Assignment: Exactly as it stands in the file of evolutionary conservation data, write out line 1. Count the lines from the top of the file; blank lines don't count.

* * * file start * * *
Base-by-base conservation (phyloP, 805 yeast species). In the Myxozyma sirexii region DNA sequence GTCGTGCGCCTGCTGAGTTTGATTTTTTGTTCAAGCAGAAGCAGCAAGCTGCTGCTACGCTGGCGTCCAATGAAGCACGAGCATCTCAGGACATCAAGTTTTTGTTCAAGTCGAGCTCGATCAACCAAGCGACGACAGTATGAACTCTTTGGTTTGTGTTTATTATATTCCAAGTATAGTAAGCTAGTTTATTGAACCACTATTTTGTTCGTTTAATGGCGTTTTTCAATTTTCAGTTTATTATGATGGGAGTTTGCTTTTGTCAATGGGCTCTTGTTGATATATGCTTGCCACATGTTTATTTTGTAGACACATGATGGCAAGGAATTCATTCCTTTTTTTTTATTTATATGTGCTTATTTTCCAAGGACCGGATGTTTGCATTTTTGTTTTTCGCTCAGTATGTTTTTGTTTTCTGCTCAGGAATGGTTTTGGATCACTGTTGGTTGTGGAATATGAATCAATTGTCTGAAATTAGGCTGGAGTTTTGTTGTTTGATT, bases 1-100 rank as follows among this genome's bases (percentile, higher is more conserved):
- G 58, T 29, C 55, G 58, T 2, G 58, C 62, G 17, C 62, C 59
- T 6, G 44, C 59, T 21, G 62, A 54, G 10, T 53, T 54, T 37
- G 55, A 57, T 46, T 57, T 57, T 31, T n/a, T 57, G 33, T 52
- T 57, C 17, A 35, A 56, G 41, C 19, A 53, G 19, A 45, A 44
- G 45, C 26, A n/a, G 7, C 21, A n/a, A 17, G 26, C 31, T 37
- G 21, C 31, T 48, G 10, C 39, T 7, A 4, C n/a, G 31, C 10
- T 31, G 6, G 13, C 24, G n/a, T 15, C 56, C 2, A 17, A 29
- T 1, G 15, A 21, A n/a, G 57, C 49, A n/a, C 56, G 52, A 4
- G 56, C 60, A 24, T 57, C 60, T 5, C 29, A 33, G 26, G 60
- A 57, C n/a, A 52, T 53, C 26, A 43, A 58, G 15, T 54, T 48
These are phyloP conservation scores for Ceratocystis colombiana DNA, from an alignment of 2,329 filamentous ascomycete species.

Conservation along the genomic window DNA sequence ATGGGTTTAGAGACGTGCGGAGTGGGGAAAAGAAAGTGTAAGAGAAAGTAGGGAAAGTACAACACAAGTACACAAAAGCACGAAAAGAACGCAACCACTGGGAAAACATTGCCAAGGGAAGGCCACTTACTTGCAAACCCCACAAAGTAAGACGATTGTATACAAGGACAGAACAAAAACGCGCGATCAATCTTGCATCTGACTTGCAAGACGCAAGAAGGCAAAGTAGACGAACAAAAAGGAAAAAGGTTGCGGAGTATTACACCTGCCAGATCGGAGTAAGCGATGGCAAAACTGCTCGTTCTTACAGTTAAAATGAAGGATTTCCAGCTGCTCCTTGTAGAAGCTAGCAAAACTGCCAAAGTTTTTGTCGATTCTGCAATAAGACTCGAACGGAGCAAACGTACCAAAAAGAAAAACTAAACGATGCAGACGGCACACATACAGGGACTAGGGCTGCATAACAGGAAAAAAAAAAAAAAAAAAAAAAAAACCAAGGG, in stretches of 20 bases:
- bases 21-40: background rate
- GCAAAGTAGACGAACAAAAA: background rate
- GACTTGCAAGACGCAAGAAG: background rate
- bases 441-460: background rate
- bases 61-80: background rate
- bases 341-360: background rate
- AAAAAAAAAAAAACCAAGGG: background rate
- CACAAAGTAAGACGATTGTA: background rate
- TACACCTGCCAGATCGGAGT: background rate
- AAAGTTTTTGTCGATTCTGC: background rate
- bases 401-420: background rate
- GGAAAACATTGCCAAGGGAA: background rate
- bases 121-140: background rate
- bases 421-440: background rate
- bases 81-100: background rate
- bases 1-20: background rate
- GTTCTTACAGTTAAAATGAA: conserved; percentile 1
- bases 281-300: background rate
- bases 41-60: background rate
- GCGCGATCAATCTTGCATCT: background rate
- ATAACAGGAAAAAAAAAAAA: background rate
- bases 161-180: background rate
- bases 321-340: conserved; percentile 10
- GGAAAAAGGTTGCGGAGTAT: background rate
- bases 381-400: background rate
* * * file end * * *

Base-by-base conservation (phyloP, 805 yeast species). In the Myxozyma sirexii region DNA sequence GTCGTGCGCCTGCTGAGTTTGATTTTTTGTTCAAGCAGAAGCAGCAAGCTGCTGCTACGCTGGCGTCCAATGAAGCACGAGCATCTCAGGACATCAAGTTTTTGTTCAAGTCGAGCTCGATCAACCAAGCGACGACAGTATGAACTCTTTGGTTTGTGTTTATTATATTCCAAGTATAGTAAGCTAGTTTATTGAACCACTATTTTGTTCGTTTAATGGCGTTTTTCAATTTTCAGTTTATTATGATGGGAGTTTGCTTTTGTCAATGGGCTCTTGTTGATATATGCTTGCCACATGTTTATTTTGTAGACACATGATGGCAAGGAATTCATTCCTTTTTTTTTATTTATATGTGCTTATTTTCCAAGGACCGGATGTTTGCATTTTTGTTTTTCGCTCAGTATGTTTTTGTTTTCTGCTCAGGAATGGTTTTGGATCACTGTTGGTTGTGGAATATGAATCAATTGTCTGAAATTAGGCTGGAGTTTTGTTGTTTGATT, bases 1-100 rank as follows among this genome's bases (percentile, higher is more conserved):